The end of ozone forecasting season is nigh
Overall, air quality remains good throughout the Commonwealth, although Virginians experienced more poor air quality days in 2021 than in the previous year.
Virginians saw a record number of good air quality days in 2020 in part due to the reduction in traffic related to the COVID-19 pandemic. In 2021, ozone pollution levels were slightly higher as a result of increased traffic and smoke associated with wildfires in the western part of the country and Canada.
Ozone pollution forms when volatile organic compounds and nitrogen oxides in the atmosphere react on hot, sunny days. The main sources of these chemicals are typically motor vehicle exhaust, power plants, industrial emissions and solvents. This year, however, wildfire smoke contributed to elevated levels of both ozone and particulate pollution throughout much of the summer.
On four separate days, there were unhealthy ozone pollution readings at one or more of DEQ’s air quality monitors throughout the state. This occurs when the average ozone concentration is greater than the 70 parts per billion standard, which can mean unhealthy conditions for some people, such as children, the elderly and those with heart or lung conditions. Monitors that measured high ozone pollution levels this year are in Northern Virginia, Stafford, Caroline and Chesterfield counties.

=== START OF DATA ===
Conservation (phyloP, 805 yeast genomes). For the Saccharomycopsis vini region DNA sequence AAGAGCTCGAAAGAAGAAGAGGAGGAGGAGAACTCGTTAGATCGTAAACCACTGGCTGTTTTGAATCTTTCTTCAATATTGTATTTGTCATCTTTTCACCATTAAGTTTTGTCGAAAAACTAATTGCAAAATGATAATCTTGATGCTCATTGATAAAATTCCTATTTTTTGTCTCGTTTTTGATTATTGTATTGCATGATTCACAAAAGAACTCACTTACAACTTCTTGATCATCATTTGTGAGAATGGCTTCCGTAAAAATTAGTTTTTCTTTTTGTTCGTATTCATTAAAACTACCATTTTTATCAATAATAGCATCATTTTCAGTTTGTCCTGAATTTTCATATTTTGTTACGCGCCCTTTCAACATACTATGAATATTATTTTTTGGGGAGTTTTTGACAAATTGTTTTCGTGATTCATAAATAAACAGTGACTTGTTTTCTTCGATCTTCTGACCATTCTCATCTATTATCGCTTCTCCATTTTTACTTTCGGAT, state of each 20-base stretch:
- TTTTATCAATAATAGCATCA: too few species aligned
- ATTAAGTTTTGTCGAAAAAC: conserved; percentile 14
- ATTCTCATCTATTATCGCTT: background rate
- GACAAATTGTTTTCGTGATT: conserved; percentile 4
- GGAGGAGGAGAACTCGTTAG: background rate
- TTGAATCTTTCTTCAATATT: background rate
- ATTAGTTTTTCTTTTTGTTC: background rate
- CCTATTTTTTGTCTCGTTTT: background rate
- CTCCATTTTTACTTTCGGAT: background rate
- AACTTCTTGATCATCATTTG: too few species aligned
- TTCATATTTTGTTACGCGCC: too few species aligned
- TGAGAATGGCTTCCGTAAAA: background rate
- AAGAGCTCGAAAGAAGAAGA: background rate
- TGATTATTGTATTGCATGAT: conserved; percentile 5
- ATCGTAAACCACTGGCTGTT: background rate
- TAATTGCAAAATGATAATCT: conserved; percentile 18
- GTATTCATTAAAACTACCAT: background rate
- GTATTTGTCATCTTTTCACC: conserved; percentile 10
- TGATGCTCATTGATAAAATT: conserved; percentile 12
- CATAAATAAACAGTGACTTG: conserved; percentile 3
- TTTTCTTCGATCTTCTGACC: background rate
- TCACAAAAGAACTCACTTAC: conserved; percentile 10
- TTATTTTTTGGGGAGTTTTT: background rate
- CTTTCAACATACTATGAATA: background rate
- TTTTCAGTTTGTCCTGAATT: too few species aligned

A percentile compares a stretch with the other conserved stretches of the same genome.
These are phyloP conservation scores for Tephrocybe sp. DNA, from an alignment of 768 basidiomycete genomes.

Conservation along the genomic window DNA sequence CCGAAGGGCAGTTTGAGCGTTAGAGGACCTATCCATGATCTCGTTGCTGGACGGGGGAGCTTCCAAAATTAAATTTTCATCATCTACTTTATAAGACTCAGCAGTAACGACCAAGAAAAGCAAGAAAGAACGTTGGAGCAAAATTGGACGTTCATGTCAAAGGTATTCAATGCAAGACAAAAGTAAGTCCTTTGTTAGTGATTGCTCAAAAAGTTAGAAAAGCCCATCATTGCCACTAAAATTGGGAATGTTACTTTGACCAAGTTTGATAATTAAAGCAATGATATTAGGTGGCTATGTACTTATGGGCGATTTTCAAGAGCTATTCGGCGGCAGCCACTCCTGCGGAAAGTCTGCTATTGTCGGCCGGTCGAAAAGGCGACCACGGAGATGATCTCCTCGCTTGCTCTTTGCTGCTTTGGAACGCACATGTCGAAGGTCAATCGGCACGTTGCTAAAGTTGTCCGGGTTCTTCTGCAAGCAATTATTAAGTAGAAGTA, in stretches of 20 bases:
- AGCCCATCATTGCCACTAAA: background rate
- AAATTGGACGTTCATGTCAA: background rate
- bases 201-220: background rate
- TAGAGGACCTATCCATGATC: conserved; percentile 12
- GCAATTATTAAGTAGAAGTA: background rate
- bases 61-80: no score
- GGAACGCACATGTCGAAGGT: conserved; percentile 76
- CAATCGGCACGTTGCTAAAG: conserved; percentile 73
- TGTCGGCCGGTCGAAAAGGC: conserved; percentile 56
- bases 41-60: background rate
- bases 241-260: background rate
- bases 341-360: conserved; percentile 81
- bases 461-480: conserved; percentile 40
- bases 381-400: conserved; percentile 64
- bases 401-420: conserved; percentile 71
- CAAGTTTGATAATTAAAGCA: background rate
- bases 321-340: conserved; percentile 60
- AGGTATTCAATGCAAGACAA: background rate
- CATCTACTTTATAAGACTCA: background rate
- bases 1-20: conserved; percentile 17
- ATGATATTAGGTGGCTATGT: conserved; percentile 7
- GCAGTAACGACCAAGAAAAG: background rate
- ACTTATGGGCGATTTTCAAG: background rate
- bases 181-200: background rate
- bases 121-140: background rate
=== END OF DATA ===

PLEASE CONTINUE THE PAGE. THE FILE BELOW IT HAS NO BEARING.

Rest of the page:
“Although we had a few more high ozone days in 2021 than we did in 2020, our long-term trend of achieving better air quality continues,” said DEQ Director David Paylor. “In past decades, we experienced far more bad air quality days each summer than we do now. But thanks to stronger controls on pollution and cleaner fuels, air quality continues to improve.”
“The challenges we experienced with our air quality this year show how environmental issues, such as wildfires, can affect people thousands of miles away,” said DEQ Air and Renewable Energy Director Mike Dowd.
Current regional air quality conditions and forecasts are available on DEQ’s website.